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Alcohol and cocaine

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  • Alcohol and cocaine

    On saturday my friend did one small line of cocaine and had a couple of drinks. She has been breastfeeding a 4 week old and doesn’t know when it will be safe to resume. When will the drug be completely out of her system considering she mixed with alcohol?


  • #2
    Amanda: Cocaine and alcohol have a very short half life. I'd say wait 12-24 hours after taking cocaine. Alcohol, wait 2 hours for each 4 oz drink.

    Tom Hale Ph.D.


    • #3
      Is this still the Case considering alcohol and cocaine was mixed? Will there not be cocaethylene present in the breast milk as the half-life is considerably longer? Or does it not pass in to breast milk?



      • #4
        While cocaethylene is indeed produced from the admixture of ethanol and cocaine, the half-life of both are relatively short. The half life of cocaine is about 91 minutes and cocaethylene T1/2 is about 141 minutes.(1) Almost all of both of these drugs is gone in 300 minutes or 5 hours in the paper below. In general, we suggest that after 5 half lives 98% of any drug is gone from the human.

        So I still suggest that a 24 hour waiting period is enough time to allow to reduce the risk of cocaine and its metabolite.

        Tom Hale Ph.D.

        1. Hart CL, Jatlow P, Sevarino KA, McCance-Katz EF. Comparison of intravenous cocaethylene and cocaine in humans. Psychopharmacology (Berl). 2000 Apr;149(2):153-62. PubMed PMID: 10805610.


        • #5
          Dear Thomas Hale,

          In the chapter of COCAINA, from your book you say that “Breastfeeding mothers should avoid cocaine use. In those individuals who have ingested cocaine, a minimum pump and discard period of 24 hours is recommended before breastfeeding could be considered. [1-8]”

          I carefully read each of the references you used and found that only 2 cases of acute intoxication were reported. In the first, the mother was acutely intoxicated when breastfeeding. In the second, the newborn was exposed directly to cocaine applied on the nipple. All other references have described toxicological variables, without assessing the clinical consequences of exposure to the newborn.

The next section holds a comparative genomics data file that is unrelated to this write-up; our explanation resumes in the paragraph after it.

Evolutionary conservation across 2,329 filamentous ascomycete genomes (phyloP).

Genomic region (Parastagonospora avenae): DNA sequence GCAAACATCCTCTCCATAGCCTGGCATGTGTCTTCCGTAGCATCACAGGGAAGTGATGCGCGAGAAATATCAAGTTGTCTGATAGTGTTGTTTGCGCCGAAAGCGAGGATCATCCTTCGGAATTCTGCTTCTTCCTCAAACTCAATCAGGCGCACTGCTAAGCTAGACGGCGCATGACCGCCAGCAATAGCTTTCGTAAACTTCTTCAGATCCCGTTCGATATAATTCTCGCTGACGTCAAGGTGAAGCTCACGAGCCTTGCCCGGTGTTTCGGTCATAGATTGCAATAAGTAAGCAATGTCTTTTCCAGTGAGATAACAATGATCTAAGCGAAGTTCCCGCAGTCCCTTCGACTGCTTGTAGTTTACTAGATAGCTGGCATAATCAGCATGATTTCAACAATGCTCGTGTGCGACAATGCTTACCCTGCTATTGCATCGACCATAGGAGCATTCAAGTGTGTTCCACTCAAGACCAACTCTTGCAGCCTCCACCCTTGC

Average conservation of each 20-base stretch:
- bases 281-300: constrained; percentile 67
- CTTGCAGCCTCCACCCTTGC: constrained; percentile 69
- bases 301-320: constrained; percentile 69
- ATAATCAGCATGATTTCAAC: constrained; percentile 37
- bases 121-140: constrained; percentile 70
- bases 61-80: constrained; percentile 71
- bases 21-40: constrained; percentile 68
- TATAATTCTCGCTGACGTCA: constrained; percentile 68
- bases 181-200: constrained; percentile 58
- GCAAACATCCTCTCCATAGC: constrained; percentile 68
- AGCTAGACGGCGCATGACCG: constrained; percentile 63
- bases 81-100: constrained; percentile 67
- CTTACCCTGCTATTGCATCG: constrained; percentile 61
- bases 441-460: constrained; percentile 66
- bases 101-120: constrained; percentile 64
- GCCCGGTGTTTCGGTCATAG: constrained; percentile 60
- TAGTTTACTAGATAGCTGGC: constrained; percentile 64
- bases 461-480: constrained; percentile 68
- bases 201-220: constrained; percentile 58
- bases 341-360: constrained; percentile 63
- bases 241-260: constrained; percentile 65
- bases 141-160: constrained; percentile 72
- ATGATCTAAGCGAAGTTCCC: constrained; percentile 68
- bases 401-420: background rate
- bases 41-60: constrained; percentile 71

Your review allows me to make the following conclusions:
          1. Exposure to cocaine through milk presents risks of acute intoxication for the infant;
          2. The risk of acute intoxication is related to the concentration of cocaine in milk, the volume of milk ingested and the maturity of drug elimination mechanisms
          3. Considering pharmacokinetic data, it seems reasonable to wait for a time to eliminate cocaine; and discard the milk produced during the period of high maternal serum concentration.

          However, this 24 hour time is arbitrary and I think it is excessive in at least two situations:

          1. In the immediate postpartum. In the first 24 hours the volume of milk ingested by the newborn is very small. In the first hour of life, the volume of ingested colostrum is of the order of 1-2 ml. The first feed is intended to strengthen bonding and learning. Then the newborn enters a period of sleep and relaxation and suckles after 6-12 hours. If the mother is calm, with no signs of acute intoxication, even if the last use occurred < 24 hours (eg 6 hours), why should we deprive this newborn from skin-to-skin contact and breastfeeding in the first hour of life?

          2. Women who have lost custody of their child. These women do not exclusively breastfeed their child and, because of this, milk production is probably already reduced. These women usually visit their children once a day and may want to breastfeed. Breastfeeding in these cases has a secondary nutritional function. Its major importance is to preserve the bond and promote parenting.

          Therefore, we think that:

          1. In the first 24 hours of life there should be no restriction to breastfeeding (in our institution we have adopted this policy and have no reports of acute newborn intoxication)
          2. 2. In women who infrequently breastfeed their children after discharge from hospital, breast-feeding would be permitted if the woman shows no signs of acute intoxication; > 12 hours from the last maternal exposure to cocaine; if the milk produced in this period was discarded. If this mother-infant contact can be observed (breastfeeding under supervision).

          What do you think about that?

          MD. Edson Borges de Souza (gynecologist and obstetrician)
          Coordinator of Medical Residency in OBGyn
          Hospital Sofia Feldman